I took an accidental vacation from everything over spring break. Even though I took three Emily Carr books with me to my parents’s house, I didn’t read any of them. Granted, one of those books is a hardback catalogue sized beast called Unsettling Encounters by Gerta Moray. It’s the critique of Carr’s cultural appropriation I’ve been wanting to read, but it’s definitely a couch book. I’m almost wishing for an epub.
As I continue importing old blog posts over here, I’ve been finding a lot of songs on YouTube to replace dead links. Out of curiosity, I searched Emily Carr, wanting to see the classic Heritage Minute, but also whatever else popped up. This 15 minute NFB film, directed by Graham McInnes, is what I found. Directed in 1946, the year after Carr died, it shares many of her attitudes. It presents the aboriginal people of BC as a “dying” culture.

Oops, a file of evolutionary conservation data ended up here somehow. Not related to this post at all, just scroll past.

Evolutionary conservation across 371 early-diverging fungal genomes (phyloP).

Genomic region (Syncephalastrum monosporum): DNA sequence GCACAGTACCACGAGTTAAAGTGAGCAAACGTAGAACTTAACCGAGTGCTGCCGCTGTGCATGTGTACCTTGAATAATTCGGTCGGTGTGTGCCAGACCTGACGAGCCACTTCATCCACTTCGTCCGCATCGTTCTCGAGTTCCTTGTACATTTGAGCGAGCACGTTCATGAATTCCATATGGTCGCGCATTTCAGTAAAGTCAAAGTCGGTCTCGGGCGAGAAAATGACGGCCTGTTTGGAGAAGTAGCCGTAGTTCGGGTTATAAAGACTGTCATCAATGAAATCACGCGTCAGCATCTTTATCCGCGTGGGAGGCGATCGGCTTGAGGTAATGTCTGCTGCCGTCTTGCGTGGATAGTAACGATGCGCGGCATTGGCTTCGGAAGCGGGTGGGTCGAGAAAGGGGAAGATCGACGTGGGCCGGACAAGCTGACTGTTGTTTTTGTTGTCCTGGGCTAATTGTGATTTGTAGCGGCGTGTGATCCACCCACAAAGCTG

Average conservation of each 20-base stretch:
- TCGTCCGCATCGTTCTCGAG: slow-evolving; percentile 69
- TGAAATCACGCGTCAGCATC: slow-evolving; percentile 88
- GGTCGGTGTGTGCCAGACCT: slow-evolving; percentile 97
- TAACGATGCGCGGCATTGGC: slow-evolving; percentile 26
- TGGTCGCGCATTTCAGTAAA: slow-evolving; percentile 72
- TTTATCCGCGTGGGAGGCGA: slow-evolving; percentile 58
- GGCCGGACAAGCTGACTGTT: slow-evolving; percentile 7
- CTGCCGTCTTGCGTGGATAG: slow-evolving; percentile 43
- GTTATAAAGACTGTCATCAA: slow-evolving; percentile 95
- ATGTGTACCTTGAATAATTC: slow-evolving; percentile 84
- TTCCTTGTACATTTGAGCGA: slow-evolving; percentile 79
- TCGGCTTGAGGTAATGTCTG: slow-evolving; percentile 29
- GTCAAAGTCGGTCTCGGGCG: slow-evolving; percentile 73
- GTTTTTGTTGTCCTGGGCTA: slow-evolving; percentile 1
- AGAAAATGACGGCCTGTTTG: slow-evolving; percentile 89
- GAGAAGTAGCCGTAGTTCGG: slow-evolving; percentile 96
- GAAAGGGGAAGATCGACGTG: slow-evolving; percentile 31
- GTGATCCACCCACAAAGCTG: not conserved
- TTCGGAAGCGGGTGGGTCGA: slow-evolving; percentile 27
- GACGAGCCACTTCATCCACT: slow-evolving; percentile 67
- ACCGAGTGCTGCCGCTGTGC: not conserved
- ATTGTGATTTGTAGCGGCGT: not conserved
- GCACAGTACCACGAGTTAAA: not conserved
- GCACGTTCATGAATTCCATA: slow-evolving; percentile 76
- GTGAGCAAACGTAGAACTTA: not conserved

And then there’s this, the closing paragraph:
“The canvases of Emily Carr are themselves an inspiration. They show that if an artist feels overwhelmingly the urge to paint, it matters little that he works alone, for from the images of his land, he can create paintings that will always arouse deep emotions in the hearts of his fellow men.”
Like, are you fucking kidding me? It matters a lot that SHE works alone, because women didn’t do that in Emily Carr’s lifetime. It matters a lot that HER paintings aroused feelings in the hearts of HER fellow WOMEN. When we’re talking about Emily Carr, who did everything she could to remain independent, it matters a lot that you give her that credit. She’s the most famous artist from BC, and she is a woman. Don’t take that away from us.